Investigation into different core configurations of the Safari-1 research reactor
Phillips, Crystal Orion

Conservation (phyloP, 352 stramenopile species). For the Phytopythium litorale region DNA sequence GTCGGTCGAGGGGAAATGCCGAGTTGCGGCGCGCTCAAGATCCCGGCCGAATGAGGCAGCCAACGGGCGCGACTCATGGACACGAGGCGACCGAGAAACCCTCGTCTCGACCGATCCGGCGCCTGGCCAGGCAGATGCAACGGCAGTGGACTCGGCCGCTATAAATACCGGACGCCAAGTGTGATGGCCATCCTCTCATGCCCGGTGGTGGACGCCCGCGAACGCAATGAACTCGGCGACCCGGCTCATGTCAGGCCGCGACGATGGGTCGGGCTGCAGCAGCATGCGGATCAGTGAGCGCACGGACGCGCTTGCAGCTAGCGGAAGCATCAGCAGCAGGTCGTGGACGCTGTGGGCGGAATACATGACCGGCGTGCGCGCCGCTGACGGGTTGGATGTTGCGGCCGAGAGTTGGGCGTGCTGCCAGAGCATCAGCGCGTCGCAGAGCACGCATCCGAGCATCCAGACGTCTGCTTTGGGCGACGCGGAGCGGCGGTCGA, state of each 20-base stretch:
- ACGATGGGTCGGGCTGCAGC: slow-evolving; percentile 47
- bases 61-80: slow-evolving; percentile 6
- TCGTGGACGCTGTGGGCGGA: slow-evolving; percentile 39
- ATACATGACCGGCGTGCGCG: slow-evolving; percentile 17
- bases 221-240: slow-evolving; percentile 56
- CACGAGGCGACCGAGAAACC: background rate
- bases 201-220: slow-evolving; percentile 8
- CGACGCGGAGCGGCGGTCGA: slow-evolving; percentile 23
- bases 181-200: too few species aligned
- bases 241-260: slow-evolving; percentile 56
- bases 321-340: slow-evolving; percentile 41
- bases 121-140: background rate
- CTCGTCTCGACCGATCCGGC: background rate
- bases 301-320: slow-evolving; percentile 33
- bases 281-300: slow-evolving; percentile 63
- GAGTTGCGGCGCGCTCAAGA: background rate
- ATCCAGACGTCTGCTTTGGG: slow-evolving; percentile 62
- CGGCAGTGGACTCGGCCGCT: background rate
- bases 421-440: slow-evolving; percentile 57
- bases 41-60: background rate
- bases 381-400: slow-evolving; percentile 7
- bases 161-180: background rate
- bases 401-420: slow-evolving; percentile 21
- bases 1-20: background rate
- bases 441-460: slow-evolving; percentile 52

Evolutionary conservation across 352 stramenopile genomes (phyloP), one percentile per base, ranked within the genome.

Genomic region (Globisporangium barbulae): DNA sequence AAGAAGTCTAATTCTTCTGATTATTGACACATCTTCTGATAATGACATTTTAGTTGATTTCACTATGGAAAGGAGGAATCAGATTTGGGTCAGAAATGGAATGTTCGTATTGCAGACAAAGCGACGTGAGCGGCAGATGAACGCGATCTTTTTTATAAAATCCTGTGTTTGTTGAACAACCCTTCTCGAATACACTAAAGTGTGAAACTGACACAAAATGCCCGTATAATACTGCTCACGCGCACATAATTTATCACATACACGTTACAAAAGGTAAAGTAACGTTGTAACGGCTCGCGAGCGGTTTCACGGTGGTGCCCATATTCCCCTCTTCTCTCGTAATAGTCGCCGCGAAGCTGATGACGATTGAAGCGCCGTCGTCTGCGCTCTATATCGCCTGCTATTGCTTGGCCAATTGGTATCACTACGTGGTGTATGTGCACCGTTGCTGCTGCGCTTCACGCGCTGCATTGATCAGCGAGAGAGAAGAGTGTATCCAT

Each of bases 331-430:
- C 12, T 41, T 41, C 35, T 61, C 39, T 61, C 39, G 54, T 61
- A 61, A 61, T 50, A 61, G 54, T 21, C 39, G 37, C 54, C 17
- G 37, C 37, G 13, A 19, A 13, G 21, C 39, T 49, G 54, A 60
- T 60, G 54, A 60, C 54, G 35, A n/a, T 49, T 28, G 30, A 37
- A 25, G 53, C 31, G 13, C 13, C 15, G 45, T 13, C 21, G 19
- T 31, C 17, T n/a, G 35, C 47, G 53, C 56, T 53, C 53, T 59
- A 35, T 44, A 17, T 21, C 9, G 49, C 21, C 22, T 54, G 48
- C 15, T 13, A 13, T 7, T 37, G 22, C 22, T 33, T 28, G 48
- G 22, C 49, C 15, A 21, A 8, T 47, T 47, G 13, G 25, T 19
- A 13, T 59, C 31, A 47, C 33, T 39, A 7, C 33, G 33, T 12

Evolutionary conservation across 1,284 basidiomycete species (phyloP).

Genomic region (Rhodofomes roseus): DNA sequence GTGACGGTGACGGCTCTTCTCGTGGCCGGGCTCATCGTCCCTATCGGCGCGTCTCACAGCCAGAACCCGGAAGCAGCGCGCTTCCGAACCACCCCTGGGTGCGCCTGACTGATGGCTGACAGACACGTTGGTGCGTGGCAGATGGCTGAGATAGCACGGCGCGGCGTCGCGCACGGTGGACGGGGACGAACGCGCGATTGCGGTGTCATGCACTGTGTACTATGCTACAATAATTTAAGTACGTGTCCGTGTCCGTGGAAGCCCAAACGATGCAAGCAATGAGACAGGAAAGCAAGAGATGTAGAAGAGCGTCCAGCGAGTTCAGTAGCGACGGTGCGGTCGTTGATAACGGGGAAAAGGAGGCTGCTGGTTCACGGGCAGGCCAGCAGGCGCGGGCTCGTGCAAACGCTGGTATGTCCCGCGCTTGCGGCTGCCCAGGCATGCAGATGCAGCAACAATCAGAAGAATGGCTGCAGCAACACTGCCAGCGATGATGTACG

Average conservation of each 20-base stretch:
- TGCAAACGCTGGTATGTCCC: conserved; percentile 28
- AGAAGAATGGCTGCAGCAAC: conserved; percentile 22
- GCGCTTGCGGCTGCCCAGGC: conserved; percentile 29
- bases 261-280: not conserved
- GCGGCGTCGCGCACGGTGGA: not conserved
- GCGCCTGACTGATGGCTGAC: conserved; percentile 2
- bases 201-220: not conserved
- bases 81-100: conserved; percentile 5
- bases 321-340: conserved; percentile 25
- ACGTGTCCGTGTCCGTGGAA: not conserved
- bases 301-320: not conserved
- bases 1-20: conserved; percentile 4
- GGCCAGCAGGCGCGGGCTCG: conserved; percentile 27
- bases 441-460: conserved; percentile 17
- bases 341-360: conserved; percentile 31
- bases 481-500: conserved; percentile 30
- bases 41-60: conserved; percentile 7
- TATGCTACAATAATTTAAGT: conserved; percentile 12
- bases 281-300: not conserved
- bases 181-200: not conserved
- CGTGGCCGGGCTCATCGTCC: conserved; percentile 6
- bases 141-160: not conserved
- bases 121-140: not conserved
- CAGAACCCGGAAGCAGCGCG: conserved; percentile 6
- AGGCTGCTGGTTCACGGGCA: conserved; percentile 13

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In-core fuel management consists of the placement of fuel in a suitable mass distribution that ensures that core performance is optimised, while technical and safety constraints are also satisfied. In addition, from an operational point of view, the selected mass distribution should result in efficient use of the fuel and tend to bring about uniformity in the neutron flux distribution. As reactor cores are designed in terms of discrete, reloadable fuel assemblies, the problem becomes one of determining the optimal locations of fuel assemblies of different burn-ups, thereby defining a core-loading pattern. In this dissertation, two core configurations are investigated in order to find the best arrangement of assemblies in the core subject to particular operational constraints. In either case, considerations regarding specific reloads include the following: the number of fresh fuel assembles to be used; whether to load fresh control rod assemblies; the remaining 235U content of the nearly depleted fuel assemblies to be reinserted; and the distribution of 235U content amongst the assemblies making up the core. Because of the current reload strategy at the SAFARI-1 research reactor, a surplus of spent fuel assemblies with between 120 g and 140 g 235U has accumulated. In view of the high premium placed on highly enriched uranium fuel utilization and the high value of fissile material it has become imperative to investigate whether these assemblies can be burned as part of normal operations in the reactor core. However, it is important to investigate the feasibility of such a fuel management proposition before implementing it. The question therefore arises as to the most suitable location in the core to place assemblies within the given 235U mass range. This objective should be achieved while maintaining the thermal neutron flux levels in the SAFARI-1 irradiation positions and without compromising fuel economy. OSCAR-3 is a 3-D neutronic computational tool that is used in this investigation to simulate the core configurations. The dissertation describes the design parameters and operational limits and conditions of the research reactor, before developing the theoretical concepts that will be used as a basis for the neutronic parameters that are generated by the code. The features of the 3-D OSCAR-3 code are described in order to establish its suitability to solve the problem that is being investigated. Finally, the results obtained from the code calculations are used to recommend an appropriate plan of action for the utilization of nearly spent fuel that has accumulated over time with the operation of SAFARI-1.
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